First, the year of separation must be overcome, only then is a divorce possible. And that can be quite expensive under certain circumstances. Even if a marriage contract prevents a dispute over money, legal fees and legal fees are always payable to the still-married couple. Further editorial at

Costs often pile up even before the divorce


However, at least one of the two partners may incur unforeseen costs already in the year of separation. The year of separation was mandated by law to allow spouses sufficient time before the final divorce to thoroughly rethink this step. During this period of reflection, the spouses can no longer share a common household. In practice, however, the decision of most divorcing couples is already certain. Therefore, the year of separation is usually used by both parties to sort and reorient their lives. This includes the extract of a spouse from the shared apartment, this should not be completely dissolved. The common household is often dissolved before the final divorce.

On one or both partners so usually costs for the move, brokerage fees and deposit. In many cases, new furnishings must be purchased. Most of these expenses are concentrated in such a way that they often can not be paid out of their own reserves. A loan can help – but is it granted in this particular situation?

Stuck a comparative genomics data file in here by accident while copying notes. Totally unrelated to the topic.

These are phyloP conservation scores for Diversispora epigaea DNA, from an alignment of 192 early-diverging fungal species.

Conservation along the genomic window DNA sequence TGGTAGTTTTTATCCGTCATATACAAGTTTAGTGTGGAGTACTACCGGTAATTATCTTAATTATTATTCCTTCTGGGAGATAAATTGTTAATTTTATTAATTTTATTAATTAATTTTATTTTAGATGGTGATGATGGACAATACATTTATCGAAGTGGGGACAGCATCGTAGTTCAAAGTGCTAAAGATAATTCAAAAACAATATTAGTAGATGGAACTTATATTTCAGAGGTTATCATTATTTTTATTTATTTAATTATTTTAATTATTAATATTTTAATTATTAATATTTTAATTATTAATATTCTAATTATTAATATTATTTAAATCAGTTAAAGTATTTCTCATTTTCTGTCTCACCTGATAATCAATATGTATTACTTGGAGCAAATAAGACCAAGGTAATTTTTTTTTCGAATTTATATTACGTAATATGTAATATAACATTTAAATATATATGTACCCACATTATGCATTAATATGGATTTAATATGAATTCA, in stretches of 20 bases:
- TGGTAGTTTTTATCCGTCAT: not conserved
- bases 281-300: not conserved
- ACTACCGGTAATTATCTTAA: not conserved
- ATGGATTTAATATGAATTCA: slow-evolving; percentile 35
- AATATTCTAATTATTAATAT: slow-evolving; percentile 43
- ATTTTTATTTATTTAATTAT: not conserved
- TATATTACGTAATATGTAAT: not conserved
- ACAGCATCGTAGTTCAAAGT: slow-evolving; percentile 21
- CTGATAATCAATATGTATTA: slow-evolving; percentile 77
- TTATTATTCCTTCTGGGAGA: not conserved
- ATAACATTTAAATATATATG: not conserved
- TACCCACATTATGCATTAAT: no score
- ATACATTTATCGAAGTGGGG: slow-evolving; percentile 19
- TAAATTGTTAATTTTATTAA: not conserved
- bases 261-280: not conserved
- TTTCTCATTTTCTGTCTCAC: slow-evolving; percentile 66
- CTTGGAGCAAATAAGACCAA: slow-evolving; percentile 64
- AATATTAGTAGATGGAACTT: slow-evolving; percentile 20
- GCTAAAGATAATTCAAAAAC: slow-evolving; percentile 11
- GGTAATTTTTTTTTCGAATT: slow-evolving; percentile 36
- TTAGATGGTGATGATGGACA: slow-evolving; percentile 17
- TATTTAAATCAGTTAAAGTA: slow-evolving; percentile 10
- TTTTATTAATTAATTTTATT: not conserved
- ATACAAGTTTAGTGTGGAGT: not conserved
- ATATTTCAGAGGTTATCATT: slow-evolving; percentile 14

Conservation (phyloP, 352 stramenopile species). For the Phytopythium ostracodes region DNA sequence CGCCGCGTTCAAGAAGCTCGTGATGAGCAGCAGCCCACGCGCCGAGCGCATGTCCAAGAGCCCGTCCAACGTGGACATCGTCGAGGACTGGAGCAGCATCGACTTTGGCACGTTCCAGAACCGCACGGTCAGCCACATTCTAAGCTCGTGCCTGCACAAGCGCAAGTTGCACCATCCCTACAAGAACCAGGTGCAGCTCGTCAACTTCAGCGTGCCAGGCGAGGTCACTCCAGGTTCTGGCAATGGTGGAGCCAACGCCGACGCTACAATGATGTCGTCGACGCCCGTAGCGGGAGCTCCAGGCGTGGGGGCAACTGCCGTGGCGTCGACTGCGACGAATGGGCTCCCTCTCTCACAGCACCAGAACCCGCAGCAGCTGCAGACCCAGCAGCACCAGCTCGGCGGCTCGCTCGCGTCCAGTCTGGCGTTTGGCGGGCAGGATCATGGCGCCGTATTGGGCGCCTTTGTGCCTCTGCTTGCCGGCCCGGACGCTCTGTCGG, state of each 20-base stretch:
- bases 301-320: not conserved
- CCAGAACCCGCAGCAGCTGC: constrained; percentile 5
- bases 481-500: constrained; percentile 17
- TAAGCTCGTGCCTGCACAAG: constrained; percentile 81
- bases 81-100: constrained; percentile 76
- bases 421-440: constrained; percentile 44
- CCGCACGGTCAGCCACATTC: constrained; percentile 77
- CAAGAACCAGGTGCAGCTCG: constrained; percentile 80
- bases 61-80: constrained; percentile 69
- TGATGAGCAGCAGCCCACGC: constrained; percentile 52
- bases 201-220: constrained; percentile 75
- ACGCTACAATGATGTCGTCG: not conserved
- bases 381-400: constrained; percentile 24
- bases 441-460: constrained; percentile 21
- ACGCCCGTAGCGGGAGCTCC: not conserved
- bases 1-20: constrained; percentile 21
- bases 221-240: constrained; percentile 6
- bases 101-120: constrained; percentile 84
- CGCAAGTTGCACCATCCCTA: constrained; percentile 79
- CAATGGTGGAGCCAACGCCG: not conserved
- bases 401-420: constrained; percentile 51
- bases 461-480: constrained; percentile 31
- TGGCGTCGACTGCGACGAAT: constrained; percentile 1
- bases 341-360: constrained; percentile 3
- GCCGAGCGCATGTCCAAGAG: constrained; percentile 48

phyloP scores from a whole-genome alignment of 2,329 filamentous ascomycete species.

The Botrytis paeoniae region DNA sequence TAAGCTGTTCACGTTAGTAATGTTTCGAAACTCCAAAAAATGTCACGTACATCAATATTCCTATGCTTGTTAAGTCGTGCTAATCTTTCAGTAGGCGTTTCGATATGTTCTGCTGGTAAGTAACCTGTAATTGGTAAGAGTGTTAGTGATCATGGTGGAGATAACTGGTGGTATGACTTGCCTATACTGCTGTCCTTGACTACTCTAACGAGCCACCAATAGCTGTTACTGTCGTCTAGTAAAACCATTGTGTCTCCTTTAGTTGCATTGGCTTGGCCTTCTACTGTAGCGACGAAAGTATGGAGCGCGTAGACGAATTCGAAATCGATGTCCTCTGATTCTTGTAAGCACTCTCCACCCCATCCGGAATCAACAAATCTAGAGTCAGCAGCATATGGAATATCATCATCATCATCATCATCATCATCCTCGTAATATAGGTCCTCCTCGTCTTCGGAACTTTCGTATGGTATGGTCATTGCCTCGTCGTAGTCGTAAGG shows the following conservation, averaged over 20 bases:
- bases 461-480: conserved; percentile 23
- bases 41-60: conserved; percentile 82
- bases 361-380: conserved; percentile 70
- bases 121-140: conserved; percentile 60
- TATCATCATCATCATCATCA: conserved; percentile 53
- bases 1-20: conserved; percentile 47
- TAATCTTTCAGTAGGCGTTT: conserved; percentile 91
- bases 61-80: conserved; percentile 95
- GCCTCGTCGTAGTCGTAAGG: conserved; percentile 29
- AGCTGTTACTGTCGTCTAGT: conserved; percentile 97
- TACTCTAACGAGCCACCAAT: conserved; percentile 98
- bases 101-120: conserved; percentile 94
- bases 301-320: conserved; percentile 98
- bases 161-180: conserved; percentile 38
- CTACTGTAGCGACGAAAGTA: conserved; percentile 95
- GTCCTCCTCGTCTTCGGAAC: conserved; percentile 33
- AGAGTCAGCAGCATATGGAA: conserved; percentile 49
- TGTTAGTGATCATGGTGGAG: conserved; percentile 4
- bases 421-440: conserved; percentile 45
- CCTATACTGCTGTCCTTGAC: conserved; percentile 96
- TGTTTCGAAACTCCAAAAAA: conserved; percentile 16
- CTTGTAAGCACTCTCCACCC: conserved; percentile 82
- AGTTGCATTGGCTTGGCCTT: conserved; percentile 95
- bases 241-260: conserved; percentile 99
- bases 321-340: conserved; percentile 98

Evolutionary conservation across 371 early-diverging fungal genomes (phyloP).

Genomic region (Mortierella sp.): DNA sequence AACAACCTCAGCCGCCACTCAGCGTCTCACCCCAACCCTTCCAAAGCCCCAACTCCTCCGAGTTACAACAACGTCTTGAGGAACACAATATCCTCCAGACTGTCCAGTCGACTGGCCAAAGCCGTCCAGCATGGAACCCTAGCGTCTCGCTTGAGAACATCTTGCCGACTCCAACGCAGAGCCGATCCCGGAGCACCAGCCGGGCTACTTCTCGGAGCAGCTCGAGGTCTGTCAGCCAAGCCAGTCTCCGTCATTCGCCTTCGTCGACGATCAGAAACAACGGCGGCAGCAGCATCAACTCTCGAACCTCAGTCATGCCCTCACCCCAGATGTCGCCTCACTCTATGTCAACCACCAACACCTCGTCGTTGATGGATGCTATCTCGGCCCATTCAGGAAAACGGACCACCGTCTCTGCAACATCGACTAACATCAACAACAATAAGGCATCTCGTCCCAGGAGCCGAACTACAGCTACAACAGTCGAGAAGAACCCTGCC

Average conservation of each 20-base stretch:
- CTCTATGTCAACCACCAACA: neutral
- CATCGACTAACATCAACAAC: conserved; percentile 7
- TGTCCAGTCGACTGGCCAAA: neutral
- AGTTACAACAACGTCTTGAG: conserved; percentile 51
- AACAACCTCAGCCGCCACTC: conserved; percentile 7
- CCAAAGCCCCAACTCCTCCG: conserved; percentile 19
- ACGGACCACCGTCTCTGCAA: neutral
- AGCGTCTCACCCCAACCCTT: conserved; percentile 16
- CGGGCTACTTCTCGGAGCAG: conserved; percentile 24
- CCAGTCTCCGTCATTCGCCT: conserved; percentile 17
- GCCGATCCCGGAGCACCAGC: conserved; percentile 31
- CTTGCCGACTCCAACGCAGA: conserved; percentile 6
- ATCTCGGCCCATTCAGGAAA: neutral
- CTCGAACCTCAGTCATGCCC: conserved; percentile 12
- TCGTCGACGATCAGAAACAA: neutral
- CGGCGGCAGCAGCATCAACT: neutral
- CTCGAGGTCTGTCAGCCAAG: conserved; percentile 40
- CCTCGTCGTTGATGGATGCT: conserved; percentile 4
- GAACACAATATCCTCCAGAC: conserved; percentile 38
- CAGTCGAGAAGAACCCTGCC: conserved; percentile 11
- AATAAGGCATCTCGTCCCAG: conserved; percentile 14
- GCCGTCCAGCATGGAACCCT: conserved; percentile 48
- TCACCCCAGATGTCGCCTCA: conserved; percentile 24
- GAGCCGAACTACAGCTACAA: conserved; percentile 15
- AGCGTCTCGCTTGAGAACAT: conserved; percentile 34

Keep a close eye on finances during the year of separation

On the part of the bank, in principle nothing speaks against lending in the year of separation. If you do not take up the loan with the spouse, but as the sole borrower, there are no problems with the separation of property. Banks usually ask married applicants if the loan should not be taken out together with the spouse. Finally, this provides additional security for the lender. However, the bank can not insist on joint borrowing.

It may make sense to talk to the bank about the upcoming divorce before borrowing. This is especially true if you receive alimony after the divorce. These should be taken into account from the very outset in the budgetary accounts, so that the credit installments will not overburden you later. In general, when borrowing in the year of separation, you should keep both loan amount and installment as low as possible. Because it is never predictable in advance, which costs will come with the divorce still on you, how the separation of property is ultimately regulated and how high will be any maintenance payments. If, after the divorce, it turns out that you have more money available to repay your loan than you originally anticipated, you can still make special repayments or talk to your bank adviser about increasing the monthly loan installment.

Leave a Reply

Your email address will not be published.